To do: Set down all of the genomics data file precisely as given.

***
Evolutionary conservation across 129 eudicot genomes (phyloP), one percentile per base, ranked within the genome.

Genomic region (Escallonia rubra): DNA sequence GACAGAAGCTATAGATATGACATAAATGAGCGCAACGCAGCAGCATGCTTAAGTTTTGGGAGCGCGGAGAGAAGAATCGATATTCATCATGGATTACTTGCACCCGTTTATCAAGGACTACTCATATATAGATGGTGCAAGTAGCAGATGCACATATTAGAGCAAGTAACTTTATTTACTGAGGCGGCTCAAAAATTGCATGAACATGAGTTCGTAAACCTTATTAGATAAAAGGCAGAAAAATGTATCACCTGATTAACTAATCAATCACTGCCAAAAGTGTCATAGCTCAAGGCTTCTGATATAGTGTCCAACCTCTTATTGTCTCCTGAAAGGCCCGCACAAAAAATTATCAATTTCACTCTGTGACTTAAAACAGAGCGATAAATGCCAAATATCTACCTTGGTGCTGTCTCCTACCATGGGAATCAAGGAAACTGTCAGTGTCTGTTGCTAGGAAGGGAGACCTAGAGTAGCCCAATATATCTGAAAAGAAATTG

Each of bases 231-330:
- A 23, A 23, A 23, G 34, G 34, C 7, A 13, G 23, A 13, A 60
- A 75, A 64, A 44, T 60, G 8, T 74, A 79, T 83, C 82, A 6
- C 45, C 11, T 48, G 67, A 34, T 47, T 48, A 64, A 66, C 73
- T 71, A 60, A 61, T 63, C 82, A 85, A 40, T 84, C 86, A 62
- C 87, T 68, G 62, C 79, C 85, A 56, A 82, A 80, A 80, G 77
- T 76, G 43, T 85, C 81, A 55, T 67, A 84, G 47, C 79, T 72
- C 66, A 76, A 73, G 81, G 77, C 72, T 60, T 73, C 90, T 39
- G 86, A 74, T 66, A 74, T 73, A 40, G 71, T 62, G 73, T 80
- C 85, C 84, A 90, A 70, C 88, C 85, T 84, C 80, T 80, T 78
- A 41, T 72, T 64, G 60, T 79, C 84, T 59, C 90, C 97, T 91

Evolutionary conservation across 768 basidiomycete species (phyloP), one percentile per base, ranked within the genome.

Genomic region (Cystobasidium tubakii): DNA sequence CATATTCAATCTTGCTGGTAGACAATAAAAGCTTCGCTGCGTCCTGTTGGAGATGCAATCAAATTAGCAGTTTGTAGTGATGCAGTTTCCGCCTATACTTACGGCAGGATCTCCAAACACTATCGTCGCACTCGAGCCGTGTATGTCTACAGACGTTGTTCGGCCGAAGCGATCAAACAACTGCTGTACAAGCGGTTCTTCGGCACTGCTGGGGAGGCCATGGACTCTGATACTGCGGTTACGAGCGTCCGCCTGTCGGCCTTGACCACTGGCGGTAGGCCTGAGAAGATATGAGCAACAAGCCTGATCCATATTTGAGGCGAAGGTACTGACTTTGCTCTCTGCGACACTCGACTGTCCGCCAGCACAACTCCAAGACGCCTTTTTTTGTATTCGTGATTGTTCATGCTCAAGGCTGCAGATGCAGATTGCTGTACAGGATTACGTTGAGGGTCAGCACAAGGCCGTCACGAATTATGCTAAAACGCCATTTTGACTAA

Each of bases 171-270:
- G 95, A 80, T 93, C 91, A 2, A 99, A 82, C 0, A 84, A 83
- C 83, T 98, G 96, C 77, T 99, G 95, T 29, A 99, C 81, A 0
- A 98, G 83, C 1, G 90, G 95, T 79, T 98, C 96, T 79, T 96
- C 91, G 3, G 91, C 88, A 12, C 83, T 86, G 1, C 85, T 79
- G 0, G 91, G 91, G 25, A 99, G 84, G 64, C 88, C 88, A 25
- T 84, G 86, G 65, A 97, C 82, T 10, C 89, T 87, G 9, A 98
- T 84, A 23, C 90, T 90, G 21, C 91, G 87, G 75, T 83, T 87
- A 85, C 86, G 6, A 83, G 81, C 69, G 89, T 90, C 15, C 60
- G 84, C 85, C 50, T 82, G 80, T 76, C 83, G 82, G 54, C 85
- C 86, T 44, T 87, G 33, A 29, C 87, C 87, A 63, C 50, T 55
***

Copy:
Evolutionary conservation across 129 eudicot genomes (phyloP), one percentile per base, ranked within the genome.

Genomic region (Escallonia rubra): DNA sequence GACAGAAGCTATAGATATGACATAAATGAGCGCAACGCAGCAGCATGCTTAAGTTTTGGGAGCGCGGAGAGAAGAATCGATATTCATCATGGATTACTTGCACCCGTTTATCAAGGACTACTCATATATAGATGGTGCAAGTAGCAGATGCACATATTAGAGCAAGTAACTTTATTTACTGAGGCGGCTCAAAAATTGCATGAACATGAGTTCGTAAACCTTATTAGATAAAAGGCAGAAAAATGTATCACCTGATTAACTAATCAATCACTGCCAAAAGTGTCATAGCTCAAGGCTTCTGATATAGTGTCCAACCTCTTATTGTCTCCTGAAAGGCCCGCACAAAAAATTATCAATTTCACTCTGTGACTTAAAACAGAGCGATAAATGCCAAATATCTACCTTGGTGCTGTCTCCTACCATGGGAATCAAGGAAACTGTCAGTGTCTGTTGCTAGGAAGGGAGACCTAGAGTAGCCCAATATATCTGAAAAGAAATTG

Each of bases 231-330:
- A 23, A 23, A 23, G 34, G 34, C 7, A 13, G 23, A 13, A 60
- A 75, A 64, A 44, T 60, G 8, T 74, A 79, T 83, C 82, A 6
- C 45, C 11, T 48, G 67, A 34, T 47, T 48, A 64, A 66, C 73
- T 71, A 60, A 61, T 63, C 82, A 85, A 40, T 84, C 86, A 62
- C 87, T 68, G 62, C 79, C 85, A 56, A 82, A 80, A 80, G 77
- T 76, G 43, T 85, C 81, A 55, T 67, A 84, G 47, C 79, T 72
- C 66, A 76, A 73, G 81, G 77, C 72, T 60, T 73, C 90, T 39
- G 86, A 74, T 66, A 74, T 73, A 40, G 71, T 62, G 73, T 80
- C 85, C 84, A 90, A 70, C 88, C 85, T 84, C 80, T 80, T 78
- A 41, T 72, T 64, G 60, T 79, C 84, T 59, C 90, C 97, T 91

Evolutionary conservation across 768 basidiomycete species (phyloP), one percentile per base, ranked within the genome.

Genomic region (Cystobasidium tubakii): DNA sequence CATATTCAATCTTGCTGGTAGACAATAAAAGCTTCGCTGCGTCCTGTTGGAGATGCAATCAAATTAGCAGTTTGTAGTGATGCAGTTTCCGCCTATACTTACGGCAGGATCTCCAAACACTATCGTCGCACTCGAGCCGTGTATGTCTACAGACGTTGTTCGGCCGAAGCGATCAAACAACTGCTGTACAAGCGGTTCTTCGGCACTGCTGGGGAGGCCATGGACTCTGATACTGCGGTTACGAGCGTCCGCCTGTCGGCCTTGACCACTGGCGGTAGGCCTGAGAAGATATGAGCAACAAGCCTGATCCATATTTGAGGCGAAGGTACTGACTTTGCTCTCTGCGACACTCGACTGTCCGCCAGCACAACTCCAAGACGCCTTTTTTTGTATTCGTGATTGTTCATGCTCAAGGCTGCAGATGCAGATTGCTGTACAGGATTACGTTGAGGGTCAGCACAAGGCCGTCACGAATTATGCTAAAACGCCATTTTGACTAA

Each of bases 171-270:
- G 95, A 80, T 93, C 91, A 2, A 99, A 82, C 0, A 84, A 83
- C 83, T 98, G 96, C 77, T 99, G 95, T 29, A 99, C 81, A 0
- A 98, G 83, C 1, G 90, G 95, T 79, T 98, C 96, T 79, T 96
- C 91, G 3, G 91, C 88, A 12, C 83, T 86, G 1, C 85, T 79
- G 0, G 91, G 91, G 25, A 99, G 84, G 64, C 88, C 88, A 25
- T 84, G 86, G 65, A 97, C 82, T 10, C 89, T 87, G 9, A 98
- T 84, A 23, C 90, T 90, G 21, C 91, G 87, G 75, T 83, T 87
- A 85, C 86, G 6, A 83, G 81, C 69, G 89, T 90, C 15, C 60
- G 84, C 85, C 50, T 82, G 80, T 76, C 83, G 82, G 54, C 85
- C 86, T 44, T 87, G 33, A 29, C 87, C 87, A 63, C 50, T 55